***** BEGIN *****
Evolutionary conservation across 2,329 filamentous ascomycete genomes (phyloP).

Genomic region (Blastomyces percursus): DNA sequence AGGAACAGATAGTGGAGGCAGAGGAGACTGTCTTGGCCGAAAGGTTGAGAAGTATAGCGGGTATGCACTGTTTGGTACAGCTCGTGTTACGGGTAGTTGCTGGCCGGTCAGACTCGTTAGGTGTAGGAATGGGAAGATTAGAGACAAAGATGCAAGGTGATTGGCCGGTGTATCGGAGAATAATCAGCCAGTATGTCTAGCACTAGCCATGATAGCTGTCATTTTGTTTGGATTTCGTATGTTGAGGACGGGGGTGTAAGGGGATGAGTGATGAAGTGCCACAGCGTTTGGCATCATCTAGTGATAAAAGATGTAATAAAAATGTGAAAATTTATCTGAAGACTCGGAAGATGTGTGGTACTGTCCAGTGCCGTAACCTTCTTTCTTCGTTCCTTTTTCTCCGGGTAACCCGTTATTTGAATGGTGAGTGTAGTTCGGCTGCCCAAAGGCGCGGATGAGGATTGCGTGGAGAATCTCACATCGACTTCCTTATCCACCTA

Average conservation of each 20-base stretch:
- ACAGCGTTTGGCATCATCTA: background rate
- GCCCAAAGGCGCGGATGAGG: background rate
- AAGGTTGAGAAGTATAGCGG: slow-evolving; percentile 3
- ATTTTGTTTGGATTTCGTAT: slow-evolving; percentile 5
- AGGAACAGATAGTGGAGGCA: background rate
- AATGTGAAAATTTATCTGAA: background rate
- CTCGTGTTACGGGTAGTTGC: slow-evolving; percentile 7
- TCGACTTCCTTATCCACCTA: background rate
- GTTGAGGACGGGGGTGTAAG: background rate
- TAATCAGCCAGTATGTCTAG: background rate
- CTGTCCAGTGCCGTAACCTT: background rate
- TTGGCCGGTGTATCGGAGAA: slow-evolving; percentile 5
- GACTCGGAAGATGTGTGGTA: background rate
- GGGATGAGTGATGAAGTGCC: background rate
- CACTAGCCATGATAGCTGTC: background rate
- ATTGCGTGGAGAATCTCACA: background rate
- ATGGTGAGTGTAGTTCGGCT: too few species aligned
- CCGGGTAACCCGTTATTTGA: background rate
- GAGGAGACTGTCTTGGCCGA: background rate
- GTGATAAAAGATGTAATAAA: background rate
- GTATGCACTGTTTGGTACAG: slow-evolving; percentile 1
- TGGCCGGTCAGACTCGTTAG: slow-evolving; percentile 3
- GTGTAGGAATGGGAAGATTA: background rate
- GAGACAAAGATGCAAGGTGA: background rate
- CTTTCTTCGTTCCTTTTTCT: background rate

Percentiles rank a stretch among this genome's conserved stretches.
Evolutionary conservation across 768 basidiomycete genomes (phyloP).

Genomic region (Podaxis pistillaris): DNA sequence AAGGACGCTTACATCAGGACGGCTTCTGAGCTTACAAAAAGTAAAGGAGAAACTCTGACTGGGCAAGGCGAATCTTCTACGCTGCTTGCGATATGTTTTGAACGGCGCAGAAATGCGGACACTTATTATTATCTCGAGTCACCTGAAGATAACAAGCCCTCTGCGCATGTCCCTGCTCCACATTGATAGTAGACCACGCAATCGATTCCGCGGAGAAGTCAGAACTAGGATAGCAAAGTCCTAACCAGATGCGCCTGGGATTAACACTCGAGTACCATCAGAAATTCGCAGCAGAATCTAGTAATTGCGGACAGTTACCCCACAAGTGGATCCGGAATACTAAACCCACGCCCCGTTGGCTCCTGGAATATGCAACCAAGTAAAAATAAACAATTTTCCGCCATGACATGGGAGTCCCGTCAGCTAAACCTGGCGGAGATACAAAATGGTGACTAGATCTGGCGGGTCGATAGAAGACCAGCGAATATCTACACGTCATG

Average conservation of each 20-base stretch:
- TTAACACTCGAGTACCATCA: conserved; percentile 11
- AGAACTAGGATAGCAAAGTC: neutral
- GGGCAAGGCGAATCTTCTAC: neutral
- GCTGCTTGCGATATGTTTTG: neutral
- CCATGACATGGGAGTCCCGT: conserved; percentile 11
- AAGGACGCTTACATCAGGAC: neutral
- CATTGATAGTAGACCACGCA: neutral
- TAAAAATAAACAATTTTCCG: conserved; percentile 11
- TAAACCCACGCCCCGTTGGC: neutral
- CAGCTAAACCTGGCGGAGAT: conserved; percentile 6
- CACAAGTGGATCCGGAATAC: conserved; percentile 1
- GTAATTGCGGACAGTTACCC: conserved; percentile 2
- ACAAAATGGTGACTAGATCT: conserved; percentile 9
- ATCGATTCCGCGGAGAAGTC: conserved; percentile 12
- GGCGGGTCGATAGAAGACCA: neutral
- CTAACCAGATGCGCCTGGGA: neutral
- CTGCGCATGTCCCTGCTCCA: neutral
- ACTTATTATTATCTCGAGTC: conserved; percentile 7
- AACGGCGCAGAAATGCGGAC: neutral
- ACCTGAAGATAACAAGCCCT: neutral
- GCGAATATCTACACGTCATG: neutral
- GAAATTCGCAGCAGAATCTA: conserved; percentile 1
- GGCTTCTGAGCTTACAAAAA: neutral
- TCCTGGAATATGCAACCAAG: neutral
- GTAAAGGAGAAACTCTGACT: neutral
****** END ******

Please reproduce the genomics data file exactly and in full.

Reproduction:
Evolutionary conservation across 2,329 filamentous ascomycete genomes (phyloP).

Genomic region (Blastomyces percursus): DNA sequence AGGAACAGATAGTGGAGGCAGAGGAGACTGTCTTGGCCGAAAGGTTGAGAAGTATAGCGGGTATGCACTGTTTGGTACAGCTCGTGTTACGGGTAGTTGCTGGCCGGTCAGACTCGTTAGGTGTAGGAATGGGAAGATTAGAGACAAAGATGCAAGGTGATTGGCCGGTGTATCGGAGAATAATCAGCCAGTATGTCTAGCACTAGCCATGATAGCTGTCATTTTGTTTGGATTTCGTATGTTGAGGACGGGGGTGTAAGGGGATGAGTGATGAAGTGCCACAGCGTTTGGCATCATCTAGTGATAAAAGATGTAATAAAAATGTGAAAATTTATCTGAAGACTCGGAAGATGTGTGGTACTGTCCAGTGCCGTAACCTTCTTTCTTCGTTCCTTTTTCTCCGGGTAACCCGTTATTTGAATGGTGAGTGTAGTTCGGCTGCCCAAAGGCGCGGATGAGGATTGCGTGGAGAATCTCACATCGACTTCCTTATCCACCTA

Average conservation of each 20-base stretch:
- ACAGCGTTTGGCATCATCTA: background rate
- GCCCAAAGGCGCGGATGAGG: background rate
- AAGGTTGAGAAGTATAGCGG: slow-evolving; percentile 3
- ATTTTGTTTGGATTTCGTAT: slow-evolving; percentile 5
- AGGAACAGATAGTGGAGGCA: background rate
- AATGTGAAAATTTATCTGAA: background rate
- CTCGTGTTACGGGTAGTTGC: slow-evolving; percentile 7
- TCGACTTCCTTATCCACCTA: background rate
- GTTGAGGACGGGGGTGTAAG: background rate
- TAATCAGCCAGTATGTCTAG: background rate
- CTGTCCAGTGCCGTAACCTT: background rate
- TTGGCCGGTGTATCGGAGAA: slow-evolving; percentile 5
- GACTCGGAAGATGTGTGGTA: background rate
- GGGATGAGTGATGAAGTGCC: background rate
- CACTAGCCATGATAGCTGTC: background rate
- ATTGCGTGGAGAATCTCACA: background rate
- ATGGTGAGTGTAGTTCGGCT: too few species aligned
- CCGGGTAACCCGTTATTTGA: background rate
- GAGGAGACTGTCTTGGCCGA: background rate
- GTGATAAAAGATGTAATAAA: background rate
- GTATGCACTGTTTGGTACAG: slow-evolving; percentile 1
- TGGCCGGTCAGACTCGTTAG: slow-evolving; percentile 3
- GTGTAGGAATGGGAAGATTA: background rate
- GAGACAAAGATGCAAGGTGA: background rate
- CTTTCTTCGTTCCTTTTTCT: background rate

Percentiles rank a stretch among this genome's conserved stretches.
Evolutionary conservation across 768 basidiomycete genomes (phyloP).

Genomic region (Podaxis pistillaris): DNA sequence AAGGACGCTTACATCAGGACGGCTTCTGAGCTTACAAAAAGTAAAGGAGAAACTCTGACTGGGCAAGGCGAATCTTCTACGCTGCTTGCGATATGTTTTGAACGGCGCAGAAATGCGGACACTTATTATTATCTCGAGTCACCTGAAGATAACAAGCCCTCTGCGCATGTCCCTGCTCCACATTGATAGTAGACCACGCAATCGATTCCGCGGAGAAGTCAGAACTAGGATAGCAAAGTCCTAACCAGATGCGCCTGGGATTAACACTCGAGTACCATCAGAAATTCGCAGCAGAATCTAGTAATTGCGGACAGTTACCCCACAAGTGGATCCGGAATACTAAACCCACGCCCCGTTGGCTCCTGGAATATGCAACCAAGTAAAAATAAACAATTTTCCGCCATGACATGGGAGTCCCGTCAGCTAAACCTGGCGGAGATACAAAATGGTGACTAGATCTGGCGGGTCGATAGAAGACCAGCGAATATCTACACGTCATG

Average conservation of each 20-base stretch:
- TTAACACTCGAGTACCATCA: conserved; percentile 11
- AGAACTAGGATAGCAAAGTC: neutral
- GGGCAAGGCGAATCTTCTAC: neutral
- GCTGCTTGCGATATGTTTTG: neutral
- CCATGACATGGGAGTCCCGT: conserved; percentile 11
- AAGGACGCTTACATCAGGAC: neutral
- CATTGATAGTAGACCACGCA: neutral
- TAAAAATAAACAATTTTCCG: conserved; percentile 11
- TAAACCCACGCCCCGTTGGC: neutral
- CAGCTAAACCTGGCGGAGAT: conserved; percentile 6
- CACAAGTGGATCCGGAATAC: conserved; percentile 1
- GTAATTGCGGACAGTTACCC: conserved; percentile 2
- ACAAAATGGTGACTAGATCT: conserved; percentile 9
- ATCGATTCCGCGGAGAAGTC: conserved; percentile 12
- GGCGGGTCGATAGAAGACCA: neutral
- CTAACCAGATGCGCCTGGGA: neutral
- CTGCGCATGTCCCTGCTCCA: neutral
- ACTTATTATTATCTCGAGTC: conserved; percentile 7
- AACGGCGCAGAAATGCGGAC: neutral
- ACCTGAAGATAACAAGCCCT: neutral
- GCGAATATCTACACGTCATG: neutral
- GAAATTCGCAGCAGAATCTA: conserved; percentile 1
- GGCTTCTGAGCTTACAAAAA: neutral
- TCCTGGAATATGCAACCAAG: neutral
- GTAAAGGAGAAACTCTGACT: neutral